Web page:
This deceptively simple Linn (the real one) system concealed a wealth of modern technology. An Akurate DSM ($8500) sat on a night table instead of the show-standard hifi altar. This one-box solution offers network streaming, balanced and single ended preamplification, HDMI switching, a ton of digital inputs, phono-preamplification, and an all analog signal path for analog sources. The speakers were Linn’s new, $25,000 Akubarik. These are fully active, five-way speakers. An internal, analog, active crossover splits the signal between six amps (two bridged on the bass). The amps are Linn’s Chakra tech, which is not Class D.
The sound here was Linn’s trademark, of course: light, fast, and musical. The sound was also a bit more than that. Linn’s active — excuse me, “Aktiv” — systems showcase what a well tuned active speaker can do, with a surprisingly convincing heft to the music even at low volume, and a surprising clarity as things get louder. I got the distinct impression that the new speakers hadn’t even begun to open up when I heard them. Here was an attractive lifestyle package that offered a fairly hefty chunk of the statement systems downstairs.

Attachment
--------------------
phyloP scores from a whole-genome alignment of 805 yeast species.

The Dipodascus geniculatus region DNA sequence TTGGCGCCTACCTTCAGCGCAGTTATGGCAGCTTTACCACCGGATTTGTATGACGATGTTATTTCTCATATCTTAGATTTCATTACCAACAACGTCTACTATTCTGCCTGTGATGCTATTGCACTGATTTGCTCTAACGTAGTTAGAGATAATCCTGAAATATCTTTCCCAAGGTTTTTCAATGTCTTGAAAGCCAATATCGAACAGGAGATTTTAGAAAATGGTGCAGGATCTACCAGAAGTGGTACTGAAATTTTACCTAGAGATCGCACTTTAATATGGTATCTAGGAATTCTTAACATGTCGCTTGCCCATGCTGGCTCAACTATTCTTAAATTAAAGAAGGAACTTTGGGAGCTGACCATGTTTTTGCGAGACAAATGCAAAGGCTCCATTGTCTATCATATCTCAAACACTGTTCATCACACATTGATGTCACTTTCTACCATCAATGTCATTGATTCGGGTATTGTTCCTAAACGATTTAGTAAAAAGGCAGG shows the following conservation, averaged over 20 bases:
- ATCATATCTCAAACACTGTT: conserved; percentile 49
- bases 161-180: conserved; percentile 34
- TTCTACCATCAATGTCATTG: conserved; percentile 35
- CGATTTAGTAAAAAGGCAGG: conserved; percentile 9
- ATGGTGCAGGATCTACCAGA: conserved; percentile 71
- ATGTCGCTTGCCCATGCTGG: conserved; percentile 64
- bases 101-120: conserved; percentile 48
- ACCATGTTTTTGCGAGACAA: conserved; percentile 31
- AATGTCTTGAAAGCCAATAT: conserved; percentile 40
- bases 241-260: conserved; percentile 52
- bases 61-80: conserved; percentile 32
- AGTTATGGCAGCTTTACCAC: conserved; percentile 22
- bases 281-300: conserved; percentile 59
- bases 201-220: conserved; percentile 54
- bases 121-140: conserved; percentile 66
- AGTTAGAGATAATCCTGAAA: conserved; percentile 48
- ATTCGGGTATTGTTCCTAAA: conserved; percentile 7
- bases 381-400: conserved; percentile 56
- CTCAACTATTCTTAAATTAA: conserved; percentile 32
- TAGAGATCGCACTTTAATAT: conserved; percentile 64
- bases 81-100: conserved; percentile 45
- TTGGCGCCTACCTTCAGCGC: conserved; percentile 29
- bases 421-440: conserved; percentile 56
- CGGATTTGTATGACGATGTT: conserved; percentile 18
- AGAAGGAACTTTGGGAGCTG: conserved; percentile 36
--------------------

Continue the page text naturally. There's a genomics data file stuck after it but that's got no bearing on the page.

And that, of course, is only part what Elite Audio was selling.
Mr. Woods was an easy and responsive host. He seemed to be a walking encyclopedia when he needed to be, but stepped back and let the products speak for themselves the rest of the time. This all happened in a room that had none of the stink of technology worship, but instead was a pleasant and sunny room. If some dealers showed their vast product lines, and others showed their customer service, Elite Audio did a fantastic job of showing that you don’t have to be a weird fanatic to have great music around.
It’s always amazing to me how a great salesman can make it all seem so effortless.